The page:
Before ABBA won the Eurovision Song Contest in 1974, Benny and I used to be in such a rat race as songwriters are now.

We used to produce for other people, write for other people. Even go on tour just to pay the rent. And then suddenly, with Waterloo, the copyright

money came pouring in. And we could say no to everything else. Meaning that we could afford to spend all our time on songwriting, and become good at it

and hone our craft. Because you need to do that too. And that's what I wish for many more songwriters in the world than is possible today.

QUEST: You're putting your weight behind this call. It's an interesting idea that this idea, it's one that we've known about for some time, the

inequality or the inequity, I should say, for songwriters. Do you have hope that anything will change?

ULVAEUS: I had hope. I think that -- I mean, the general public, the more they get to know about this, the more they get to know that their

subscription doesn't go to who they play, but to someone else. Maybe they want to change that. And there was a poll recently where they asked whether

they think -- that people think that songwriters should be better remunerated and 71 percent said yes, definitely.

QUEST: I can hear people saying in the great scheme of pandemic the worries of songwriters is not high on the agenda.

ULVAEUS: Yes. I agree with that of course. That is definitely true. But, you know, it's what I do, it's -- my heart is in songwriting. So what

little I can do.

QUEST: You're aging extremely well, but you age both of us when you talk about Waterloo in 1974 which of course I remember.


QUEST: And when you look --

ULVAEUS: Oh, you do.

QUEST: When you look -- when you look back at those -- not just Waterloo but all of that upper period. When you look back, does it seem a lifetime

ago or does it seem like yesterday?

ULVAEUS: You know, it -- in a way, it seems like yesterday and this is because some time ago, the four of us met in the studio again, in the

recording studio and recorded some new music will -- which will be out this year, later this year. And -- I mean, that was amazing because we just

looked at each other and he was like yesterday. It all came rushing back in second. So in that respect, now, I cannot imagine that it's four decades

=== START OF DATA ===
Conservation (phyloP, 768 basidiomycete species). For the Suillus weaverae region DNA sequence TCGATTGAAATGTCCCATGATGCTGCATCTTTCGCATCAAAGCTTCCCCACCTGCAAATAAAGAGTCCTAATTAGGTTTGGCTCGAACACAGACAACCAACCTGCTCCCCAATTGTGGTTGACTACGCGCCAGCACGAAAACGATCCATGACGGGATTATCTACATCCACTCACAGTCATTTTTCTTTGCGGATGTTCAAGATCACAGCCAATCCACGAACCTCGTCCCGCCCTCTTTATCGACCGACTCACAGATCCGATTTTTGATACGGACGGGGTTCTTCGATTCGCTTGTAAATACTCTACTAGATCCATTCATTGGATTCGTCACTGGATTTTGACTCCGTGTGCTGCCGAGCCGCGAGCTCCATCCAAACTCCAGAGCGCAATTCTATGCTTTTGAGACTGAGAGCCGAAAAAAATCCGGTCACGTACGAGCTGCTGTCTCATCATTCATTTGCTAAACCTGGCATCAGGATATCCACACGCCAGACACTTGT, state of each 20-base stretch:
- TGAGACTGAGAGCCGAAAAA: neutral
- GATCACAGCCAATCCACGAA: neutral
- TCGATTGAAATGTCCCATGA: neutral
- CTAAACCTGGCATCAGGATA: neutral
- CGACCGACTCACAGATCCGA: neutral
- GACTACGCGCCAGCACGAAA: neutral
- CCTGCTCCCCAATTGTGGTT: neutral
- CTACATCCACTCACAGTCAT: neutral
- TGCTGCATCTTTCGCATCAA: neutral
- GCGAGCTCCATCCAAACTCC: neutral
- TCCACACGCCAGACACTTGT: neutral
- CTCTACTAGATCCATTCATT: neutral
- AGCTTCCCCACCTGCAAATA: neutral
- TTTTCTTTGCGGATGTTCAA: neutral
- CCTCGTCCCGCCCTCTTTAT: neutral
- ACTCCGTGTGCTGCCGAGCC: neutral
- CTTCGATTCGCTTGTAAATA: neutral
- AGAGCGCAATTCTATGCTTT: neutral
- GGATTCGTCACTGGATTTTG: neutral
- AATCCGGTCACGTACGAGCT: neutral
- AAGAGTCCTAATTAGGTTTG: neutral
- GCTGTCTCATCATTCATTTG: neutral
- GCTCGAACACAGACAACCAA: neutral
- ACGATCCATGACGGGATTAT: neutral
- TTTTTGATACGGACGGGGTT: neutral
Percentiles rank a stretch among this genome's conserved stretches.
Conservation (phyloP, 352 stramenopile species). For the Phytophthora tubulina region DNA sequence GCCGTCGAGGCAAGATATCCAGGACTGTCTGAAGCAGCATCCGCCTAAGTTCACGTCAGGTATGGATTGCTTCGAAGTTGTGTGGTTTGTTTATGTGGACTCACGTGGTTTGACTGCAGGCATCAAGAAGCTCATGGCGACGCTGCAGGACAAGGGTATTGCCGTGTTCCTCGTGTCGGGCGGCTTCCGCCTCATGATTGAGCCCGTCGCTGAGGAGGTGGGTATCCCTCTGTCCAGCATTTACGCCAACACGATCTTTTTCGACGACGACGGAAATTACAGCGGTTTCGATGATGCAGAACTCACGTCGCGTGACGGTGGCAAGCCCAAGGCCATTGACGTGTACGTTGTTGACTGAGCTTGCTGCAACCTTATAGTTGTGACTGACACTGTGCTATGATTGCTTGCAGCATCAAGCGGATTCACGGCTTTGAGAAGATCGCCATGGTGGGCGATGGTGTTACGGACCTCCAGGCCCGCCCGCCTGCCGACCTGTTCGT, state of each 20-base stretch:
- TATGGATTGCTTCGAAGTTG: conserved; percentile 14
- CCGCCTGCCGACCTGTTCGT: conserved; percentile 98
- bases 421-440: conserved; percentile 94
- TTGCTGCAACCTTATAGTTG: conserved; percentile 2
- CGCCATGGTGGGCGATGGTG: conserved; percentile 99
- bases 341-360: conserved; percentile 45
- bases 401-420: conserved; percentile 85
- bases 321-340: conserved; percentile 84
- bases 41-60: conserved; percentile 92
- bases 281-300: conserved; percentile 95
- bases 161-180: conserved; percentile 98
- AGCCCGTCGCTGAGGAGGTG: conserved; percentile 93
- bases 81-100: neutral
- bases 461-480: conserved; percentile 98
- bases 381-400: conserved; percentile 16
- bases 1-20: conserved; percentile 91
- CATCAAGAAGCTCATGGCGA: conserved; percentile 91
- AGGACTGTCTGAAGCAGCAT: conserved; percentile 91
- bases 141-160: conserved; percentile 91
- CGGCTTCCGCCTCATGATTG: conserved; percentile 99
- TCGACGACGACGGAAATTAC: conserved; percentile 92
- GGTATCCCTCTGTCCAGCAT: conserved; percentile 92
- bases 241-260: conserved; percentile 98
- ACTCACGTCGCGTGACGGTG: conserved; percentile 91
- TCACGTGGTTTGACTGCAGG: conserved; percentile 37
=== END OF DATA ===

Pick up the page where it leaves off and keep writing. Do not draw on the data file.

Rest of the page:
since we stood on stage together.


QUEST: Four decades. We'll have a profitable moment after the break.


QUEST: Tonight's profitable moment. It's disappointing. The Goldman and JPMorgan and others have said to people come back to the office, we want

you back in the office by this date or that date. When so many people have expressed a preference for a hybrid working environment, the sort of thing

that Google and Facebook and all the Silicon Valleys have offered. I've got news for you.

Are you ready for this? We've all been sold a bill of goods here. The reality is most companies are going to want us back in the office pretty

much full time. That's the way it's going to be, oh, it'll be dressed up. There'll be a few people who'll be allowed to work from home here. And

they'll be one or two clear shining examples of hybrid working. But the reality is, most of us will be back in the office pretty much five days a


Why do I say that? Because that's just the way it's going to be. We work better in the office, there's more productivity, there's more

collaboration. And truth be told, it's the junior members of staff that have found it most difficult. They don't get face time with the boss. They

don't know what's going on with projects and other things and they're not part of the watercooler conversations.

So, by all means, enjoy your hybridization for the time being. My guess is that by Christmas or New Year, you may get one day off at home but the rest

of the time back in the office. And that sad to say perhaps. That's QUEST MEANS BUSINESS for tonight. I'm Richard Quest. Whatever you're up to in the

hours ahead the closing bell is ringing. The Dow is up. Solid day in the market.